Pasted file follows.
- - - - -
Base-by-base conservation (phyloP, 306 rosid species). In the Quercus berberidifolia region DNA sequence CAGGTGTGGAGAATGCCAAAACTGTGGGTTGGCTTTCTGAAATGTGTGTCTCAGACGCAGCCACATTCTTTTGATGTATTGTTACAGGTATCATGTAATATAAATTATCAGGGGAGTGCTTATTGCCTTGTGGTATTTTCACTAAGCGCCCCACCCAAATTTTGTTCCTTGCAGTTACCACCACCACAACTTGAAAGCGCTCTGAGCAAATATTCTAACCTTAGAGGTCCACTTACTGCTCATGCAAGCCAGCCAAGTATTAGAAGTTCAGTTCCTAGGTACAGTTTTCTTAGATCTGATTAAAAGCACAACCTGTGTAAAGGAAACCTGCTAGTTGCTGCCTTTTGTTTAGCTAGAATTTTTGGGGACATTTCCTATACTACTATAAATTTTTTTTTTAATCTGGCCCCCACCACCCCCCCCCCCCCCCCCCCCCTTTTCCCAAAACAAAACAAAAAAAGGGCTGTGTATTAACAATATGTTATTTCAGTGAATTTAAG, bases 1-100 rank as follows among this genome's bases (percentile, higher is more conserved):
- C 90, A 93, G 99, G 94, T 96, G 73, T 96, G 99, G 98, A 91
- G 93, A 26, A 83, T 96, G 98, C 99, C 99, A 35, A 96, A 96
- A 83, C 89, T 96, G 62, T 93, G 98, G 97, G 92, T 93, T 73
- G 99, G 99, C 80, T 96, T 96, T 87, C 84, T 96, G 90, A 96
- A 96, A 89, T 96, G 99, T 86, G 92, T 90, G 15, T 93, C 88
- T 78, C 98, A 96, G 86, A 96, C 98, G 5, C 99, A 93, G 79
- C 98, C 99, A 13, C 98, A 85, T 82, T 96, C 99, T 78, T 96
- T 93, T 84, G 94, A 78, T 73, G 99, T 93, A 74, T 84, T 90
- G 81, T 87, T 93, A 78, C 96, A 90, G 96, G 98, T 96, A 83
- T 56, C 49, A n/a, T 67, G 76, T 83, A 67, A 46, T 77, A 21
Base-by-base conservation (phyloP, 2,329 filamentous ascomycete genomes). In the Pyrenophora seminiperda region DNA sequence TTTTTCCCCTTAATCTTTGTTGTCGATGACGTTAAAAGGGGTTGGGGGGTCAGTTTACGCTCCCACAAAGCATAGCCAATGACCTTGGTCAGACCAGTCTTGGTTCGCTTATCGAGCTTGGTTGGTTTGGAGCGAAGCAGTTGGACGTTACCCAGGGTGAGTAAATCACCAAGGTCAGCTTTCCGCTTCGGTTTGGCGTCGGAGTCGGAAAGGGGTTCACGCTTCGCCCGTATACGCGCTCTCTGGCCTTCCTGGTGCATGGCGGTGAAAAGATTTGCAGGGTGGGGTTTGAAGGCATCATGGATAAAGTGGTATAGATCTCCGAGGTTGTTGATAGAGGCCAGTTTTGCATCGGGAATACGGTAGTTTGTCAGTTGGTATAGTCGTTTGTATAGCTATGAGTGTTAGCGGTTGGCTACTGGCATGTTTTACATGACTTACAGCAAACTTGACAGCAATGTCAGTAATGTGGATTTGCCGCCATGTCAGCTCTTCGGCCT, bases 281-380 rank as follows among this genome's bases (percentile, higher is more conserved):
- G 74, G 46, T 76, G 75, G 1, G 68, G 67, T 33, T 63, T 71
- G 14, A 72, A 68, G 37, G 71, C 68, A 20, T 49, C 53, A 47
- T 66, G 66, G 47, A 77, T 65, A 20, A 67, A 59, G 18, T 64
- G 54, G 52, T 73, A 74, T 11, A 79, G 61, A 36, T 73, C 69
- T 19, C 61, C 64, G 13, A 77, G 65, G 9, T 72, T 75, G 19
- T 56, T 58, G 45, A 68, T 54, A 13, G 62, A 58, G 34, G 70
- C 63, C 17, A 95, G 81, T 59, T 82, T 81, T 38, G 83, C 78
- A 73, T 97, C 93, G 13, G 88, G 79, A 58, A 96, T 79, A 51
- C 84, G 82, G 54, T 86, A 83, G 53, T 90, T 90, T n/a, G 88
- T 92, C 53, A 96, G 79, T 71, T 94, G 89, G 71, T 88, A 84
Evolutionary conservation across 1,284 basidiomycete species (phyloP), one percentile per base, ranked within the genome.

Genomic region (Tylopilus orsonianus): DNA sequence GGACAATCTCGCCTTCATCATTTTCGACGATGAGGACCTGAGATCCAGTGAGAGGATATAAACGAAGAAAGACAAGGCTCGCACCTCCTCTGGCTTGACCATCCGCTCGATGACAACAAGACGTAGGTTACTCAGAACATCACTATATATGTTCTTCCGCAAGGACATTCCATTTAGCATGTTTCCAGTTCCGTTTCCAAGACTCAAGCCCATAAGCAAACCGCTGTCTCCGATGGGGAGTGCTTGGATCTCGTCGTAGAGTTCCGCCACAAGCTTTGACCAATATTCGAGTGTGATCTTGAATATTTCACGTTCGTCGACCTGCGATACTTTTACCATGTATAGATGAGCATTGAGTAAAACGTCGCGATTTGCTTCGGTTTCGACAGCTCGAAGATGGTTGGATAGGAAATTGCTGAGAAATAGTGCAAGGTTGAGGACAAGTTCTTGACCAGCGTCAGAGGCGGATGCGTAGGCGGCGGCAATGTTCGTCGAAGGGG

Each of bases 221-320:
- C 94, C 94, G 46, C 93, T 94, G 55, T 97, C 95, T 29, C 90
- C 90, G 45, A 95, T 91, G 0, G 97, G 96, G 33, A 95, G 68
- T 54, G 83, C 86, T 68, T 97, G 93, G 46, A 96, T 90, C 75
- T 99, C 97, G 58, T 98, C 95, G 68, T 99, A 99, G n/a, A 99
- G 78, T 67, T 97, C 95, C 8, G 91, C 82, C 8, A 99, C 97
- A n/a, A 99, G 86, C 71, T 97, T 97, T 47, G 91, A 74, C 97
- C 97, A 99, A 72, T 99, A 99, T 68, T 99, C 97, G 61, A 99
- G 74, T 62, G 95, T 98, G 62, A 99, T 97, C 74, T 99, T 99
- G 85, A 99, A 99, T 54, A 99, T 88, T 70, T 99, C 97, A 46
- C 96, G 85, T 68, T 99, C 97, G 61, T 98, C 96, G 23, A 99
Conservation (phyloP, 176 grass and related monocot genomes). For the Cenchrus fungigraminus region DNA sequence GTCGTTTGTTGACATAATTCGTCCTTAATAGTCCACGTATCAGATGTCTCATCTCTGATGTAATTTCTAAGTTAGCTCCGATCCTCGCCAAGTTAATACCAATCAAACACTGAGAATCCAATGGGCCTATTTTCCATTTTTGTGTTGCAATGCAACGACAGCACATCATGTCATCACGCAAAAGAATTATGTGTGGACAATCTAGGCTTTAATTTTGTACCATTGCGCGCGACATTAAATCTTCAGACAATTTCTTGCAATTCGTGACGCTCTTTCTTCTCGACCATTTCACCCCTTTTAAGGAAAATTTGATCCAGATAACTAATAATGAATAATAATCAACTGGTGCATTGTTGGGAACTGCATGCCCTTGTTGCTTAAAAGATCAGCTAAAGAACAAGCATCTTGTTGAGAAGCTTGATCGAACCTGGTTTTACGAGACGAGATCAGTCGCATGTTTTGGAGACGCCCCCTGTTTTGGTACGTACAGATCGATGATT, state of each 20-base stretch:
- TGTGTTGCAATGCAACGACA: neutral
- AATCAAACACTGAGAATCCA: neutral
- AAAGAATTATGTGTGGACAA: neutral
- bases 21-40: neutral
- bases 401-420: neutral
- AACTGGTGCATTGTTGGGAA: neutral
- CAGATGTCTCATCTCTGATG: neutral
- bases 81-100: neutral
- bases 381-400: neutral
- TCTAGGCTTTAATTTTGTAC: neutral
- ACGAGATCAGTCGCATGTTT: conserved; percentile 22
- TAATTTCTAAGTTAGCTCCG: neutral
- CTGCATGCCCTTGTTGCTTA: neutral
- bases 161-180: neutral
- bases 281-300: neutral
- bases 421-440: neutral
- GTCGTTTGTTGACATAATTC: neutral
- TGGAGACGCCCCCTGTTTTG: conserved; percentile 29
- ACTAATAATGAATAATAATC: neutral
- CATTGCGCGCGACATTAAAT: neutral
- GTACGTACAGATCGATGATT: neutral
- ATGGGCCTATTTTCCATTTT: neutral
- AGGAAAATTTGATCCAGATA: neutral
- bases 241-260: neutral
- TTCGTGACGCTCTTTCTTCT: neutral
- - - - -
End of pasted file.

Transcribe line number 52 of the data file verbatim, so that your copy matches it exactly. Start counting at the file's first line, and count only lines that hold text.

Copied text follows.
- bases 421-440: neutral